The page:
How many opportunities have come along over the course of your life thus far, that you weren’t ready for and had to say “no” to? It might only be 1 or 2, but if they were really important to you and you weren’t ready, then I know that pain because there were 1 or 2 in my life that I really wish I had been ready for but I wasn’t and I had to pass. I can’t turn back the hands of time; that time is gone. Any one of us might be offered a similar opportunity in the future or we might not; some doors close because it’s a once in a lifetime opportunity and other doors open again. Point is, you need to consider living your life ready for the opportunities that come your way so you have a choice, rather than the choice is made for you because you’re not ready to accept the opportunity and run with it.

And it’s not just about the skill and strategies of Inhibit. There are so many more skills and strategies that are at the very core of what we need to be able to do in order to live a fully meaningful and successful adult life. There’s no short cuts here or getting around the fact that we all need these skills and strategies so we can Inhibit (or stop what needs stopping), Shift (or makes transitions from thing to thing, thought to thought and feeling to feeling), have Emotional Control (like being able to regulate ourselves in day-to-day life), Self-Monitor (notice our impact on those around us), Initiate (get started on what needs to be done, when it needs to be done), depend on our Working Memory, Plan (a real plan with steps to take), Organize (into a sequential path), Monitor Tasks (to know how things are going before we get to the end and see that it is completely wrong), and Organize Material things in our world, as well as the ability to manage yourself in time, follow through, actually complete tasks, plus there’s all the emotional reasons we do what we do to sabotage ourselves that need to be addressed if we are ever going to live free of a derailing and limited life. Now that’s a mouthful and a lot to tackle. However, no need to become overwhelmed when there is a path and guidance to achieve all of this and more. You’ll understand more of what I mean when we chat.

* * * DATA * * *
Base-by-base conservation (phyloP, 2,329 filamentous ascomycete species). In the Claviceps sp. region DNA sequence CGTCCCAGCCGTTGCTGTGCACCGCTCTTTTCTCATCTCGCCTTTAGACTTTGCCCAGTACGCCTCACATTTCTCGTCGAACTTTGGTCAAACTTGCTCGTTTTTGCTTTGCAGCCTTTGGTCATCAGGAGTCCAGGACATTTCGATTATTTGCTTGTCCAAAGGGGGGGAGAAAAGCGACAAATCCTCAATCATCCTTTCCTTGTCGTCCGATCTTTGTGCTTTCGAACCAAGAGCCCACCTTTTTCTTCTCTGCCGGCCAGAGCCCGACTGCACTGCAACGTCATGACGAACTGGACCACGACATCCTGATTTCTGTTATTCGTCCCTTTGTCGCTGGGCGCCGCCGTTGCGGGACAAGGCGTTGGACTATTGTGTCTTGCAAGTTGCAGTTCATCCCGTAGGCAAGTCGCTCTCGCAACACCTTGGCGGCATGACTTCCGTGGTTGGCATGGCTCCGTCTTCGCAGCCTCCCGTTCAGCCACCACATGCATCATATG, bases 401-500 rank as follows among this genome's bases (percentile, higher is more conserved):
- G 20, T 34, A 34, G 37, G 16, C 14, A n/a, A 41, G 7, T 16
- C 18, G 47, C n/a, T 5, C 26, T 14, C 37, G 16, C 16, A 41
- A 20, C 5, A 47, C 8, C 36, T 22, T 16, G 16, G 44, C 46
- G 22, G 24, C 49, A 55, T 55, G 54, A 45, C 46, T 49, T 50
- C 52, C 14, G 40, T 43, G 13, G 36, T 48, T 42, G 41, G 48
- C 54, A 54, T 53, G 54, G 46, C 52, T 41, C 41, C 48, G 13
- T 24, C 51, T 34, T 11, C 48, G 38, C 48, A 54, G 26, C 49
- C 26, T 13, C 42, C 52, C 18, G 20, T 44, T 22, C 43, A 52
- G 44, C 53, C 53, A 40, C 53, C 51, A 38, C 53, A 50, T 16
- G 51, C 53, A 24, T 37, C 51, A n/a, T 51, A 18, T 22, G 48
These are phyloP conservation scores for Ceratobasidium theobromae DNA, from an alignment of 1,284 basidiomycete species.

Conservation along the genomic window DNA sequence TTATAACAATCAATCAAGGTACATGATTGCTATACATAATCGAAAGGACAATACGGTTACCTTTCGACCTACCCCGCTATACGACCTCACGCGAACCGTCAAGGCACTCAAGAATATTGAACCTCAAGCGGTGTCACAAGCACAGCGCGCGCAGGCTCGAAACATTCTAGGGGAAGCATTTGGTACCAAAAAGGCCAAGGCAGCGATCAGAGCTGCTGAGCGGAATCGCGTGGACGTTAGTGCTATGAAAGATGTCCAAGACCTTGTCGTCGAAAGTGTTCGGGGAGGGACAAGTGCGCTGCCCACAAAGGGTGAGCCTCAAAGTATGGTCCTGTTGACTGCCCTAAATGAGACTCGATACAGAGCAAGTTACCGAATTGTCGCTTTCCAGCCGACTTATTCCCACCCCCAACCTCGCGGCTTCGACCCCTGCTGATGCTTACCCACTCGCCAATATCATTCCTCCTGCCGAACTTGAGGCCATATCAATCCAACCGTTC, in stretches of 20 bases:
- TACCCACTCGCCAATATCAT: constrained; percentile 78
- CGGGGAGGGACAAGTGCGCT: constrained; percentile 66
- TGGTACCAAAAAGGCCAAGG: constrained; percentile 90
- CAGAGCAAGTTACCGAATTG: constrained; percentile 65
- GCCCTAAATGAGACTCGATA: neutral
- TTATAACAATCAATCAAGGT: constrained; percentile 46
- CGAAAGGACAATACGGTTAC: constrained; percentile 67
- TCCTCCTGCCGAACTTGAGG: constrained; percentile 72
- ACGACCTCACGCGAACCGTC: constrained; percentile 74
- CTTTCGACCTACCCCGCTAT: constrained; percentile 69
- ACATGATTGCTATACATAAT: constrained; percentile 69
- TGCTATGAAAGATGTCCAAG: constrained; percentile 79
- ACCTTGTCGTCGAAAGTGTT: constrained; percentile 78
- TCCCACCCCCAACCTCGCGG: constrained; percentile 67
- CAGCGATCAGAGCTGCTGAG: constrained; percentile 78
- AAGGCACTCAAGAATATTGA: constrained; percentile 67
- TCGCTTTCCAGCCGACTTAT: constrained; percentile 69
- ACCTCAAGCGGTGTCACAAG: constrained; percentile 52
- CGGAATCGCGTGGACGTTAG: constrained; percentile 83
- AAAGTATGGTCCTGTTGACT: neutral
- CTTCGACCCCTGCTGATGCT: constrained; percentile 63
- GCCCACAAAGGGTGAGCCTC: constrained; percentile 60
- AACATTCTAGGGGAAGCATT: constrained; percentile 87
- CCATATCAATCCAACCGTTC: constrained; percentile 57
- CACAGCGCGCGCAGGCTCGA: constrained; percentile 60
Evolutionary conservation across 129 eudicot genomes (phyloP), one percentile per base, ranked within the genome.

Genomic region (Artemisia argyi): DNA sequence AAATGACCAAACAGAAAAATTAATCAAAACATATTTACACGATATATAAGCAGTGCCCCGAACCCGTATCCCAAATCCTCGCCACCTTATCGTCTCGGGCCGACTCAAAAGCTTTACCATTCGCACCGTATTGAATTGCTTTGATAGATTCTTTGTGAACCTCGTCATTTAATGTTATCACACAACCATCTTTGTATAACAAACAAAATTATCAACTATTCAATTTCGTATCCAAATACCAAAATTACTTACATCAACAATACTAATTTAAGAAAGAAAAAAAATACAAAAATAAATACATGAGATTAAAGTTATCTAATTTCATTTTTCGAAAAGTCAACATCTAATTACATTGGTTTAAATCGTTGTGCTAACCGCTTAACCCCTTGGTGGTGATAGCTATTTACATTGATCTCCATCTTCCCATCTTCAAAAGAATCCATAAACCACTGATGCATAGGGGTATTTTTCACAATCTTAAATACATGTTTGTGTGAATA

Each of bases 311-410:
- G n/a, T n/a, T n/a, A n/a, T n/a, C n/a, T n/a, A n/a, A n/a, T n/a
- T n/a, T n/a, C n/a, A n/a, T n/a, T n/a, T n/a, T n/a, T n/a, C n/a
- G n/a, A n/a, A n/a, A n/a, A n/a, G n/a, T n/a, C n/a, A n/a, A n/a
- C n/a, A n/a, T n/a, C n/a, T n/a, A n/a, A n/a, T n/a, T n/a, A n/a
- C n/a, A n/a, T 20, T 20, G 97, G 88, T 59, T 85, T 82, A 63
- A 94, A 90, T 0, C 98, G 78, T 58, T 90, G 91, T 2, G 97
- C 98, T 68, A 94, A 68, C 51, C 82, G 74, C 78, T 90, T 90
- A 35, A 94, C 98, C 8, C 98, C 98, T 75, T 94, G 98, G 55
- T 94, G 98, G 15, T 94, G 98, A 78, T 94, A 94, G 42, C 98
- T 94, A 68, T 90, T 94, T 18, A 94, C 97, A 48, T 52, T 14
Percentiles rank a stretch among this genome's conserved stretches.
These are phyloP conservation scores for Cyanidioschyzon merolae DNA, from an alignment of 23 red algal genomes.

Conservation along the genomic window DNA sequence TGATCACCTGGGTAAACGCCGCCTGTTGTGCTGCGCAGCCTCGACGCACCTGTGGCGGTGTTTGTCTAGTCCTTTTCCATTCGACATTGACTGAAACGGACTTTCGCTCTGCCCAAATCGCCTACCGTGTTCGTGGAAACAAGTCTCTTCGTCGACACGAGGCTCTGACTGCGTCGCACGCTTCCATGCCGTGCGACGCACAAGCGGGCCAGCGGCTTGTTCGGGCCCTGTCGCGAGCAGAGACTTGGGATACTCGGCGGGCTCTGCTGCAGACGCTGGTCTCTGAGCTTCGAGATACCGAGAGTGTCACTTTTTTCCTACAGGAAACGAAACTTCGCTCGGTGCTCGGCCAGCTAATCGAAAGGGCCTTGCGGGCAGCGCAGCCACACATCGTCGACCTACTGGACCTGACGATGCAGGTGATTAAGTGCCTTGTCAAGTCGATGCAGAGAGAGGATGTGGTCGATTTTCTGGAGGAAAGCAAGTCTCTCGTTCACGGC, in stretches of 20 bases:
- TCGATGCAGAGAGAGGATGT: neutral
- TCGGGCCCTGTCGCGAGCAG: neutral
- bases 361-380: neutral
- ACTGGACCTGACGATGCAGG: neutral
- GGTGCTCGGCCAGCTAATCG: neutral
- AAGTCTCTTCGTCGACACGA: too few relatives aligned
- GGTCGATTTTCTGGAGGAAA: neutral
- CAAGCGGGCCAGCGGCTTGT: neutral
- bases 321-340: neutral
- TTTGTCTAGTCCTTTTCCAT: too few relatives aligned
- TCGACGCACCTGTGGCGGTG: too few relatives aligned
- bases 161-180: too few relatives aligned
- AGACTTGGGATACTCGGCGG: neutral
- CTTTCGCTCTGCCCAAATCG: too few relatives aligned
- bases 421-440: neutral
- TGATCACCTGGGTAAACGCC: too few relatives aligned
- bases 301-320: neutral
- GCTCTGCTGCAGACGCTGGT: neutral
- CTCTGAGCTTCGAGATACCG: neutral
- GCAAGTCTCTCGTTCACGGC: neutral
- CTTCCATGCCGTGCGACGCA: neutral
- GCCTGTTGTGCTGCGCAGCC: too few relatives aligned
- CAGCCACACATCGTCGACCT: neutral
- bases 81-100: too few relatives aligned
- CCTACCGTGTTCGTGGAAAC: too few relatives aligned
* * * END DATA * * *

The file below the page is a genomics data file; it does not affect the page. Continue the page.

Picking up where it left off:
Why are so many of us missing these skills and strategies? Besides what I’ve read in the literature about chronic illness and traumas of all sorts growing up (including the repeated traumatic experiences of growing up with undiagnosed ADHD and undiagnosed Executive Function deficits), takes a toll. I see that life has changed in many ways and some of these ways are not for the better. There is an impersonal or detached feeling in many social environments. Think about the places of influence as we are growing up – our home(s) which could be blended or original or single parent or grandparents, schools, churches, synagogues, social organizations such as boy scouts, campfire girls, sports, clubs, classes and such if we participated in these places. We were learning wherever we were from what was modeled for us – relationships, social skills, power, control, boundaries, personal rights, rules, and so on. We can certainly arrive in our adult lives with so many disempowering or damaging beliefs, behaviors, feelings and ways of thinking about life and us in general. I’ve found that there’s a lot of work to be done in undoing the disempowering stuff and then developing the empowering stuff. It takes time, effort, energy and practice; lots of practice and it needs to be fun. In fact, there’s a book I read a while back entitled “The Practicing Mind: Developing Focus and Discipline in your Life” by Thomas M. Sterner. He talks about mastering any skills or challenge by learning to love the process. I agree. And many adults don’t love the process; they just want to get to what they want to get to rather than enjoying or even relishing the experience, process or journey. I highly recommend that book.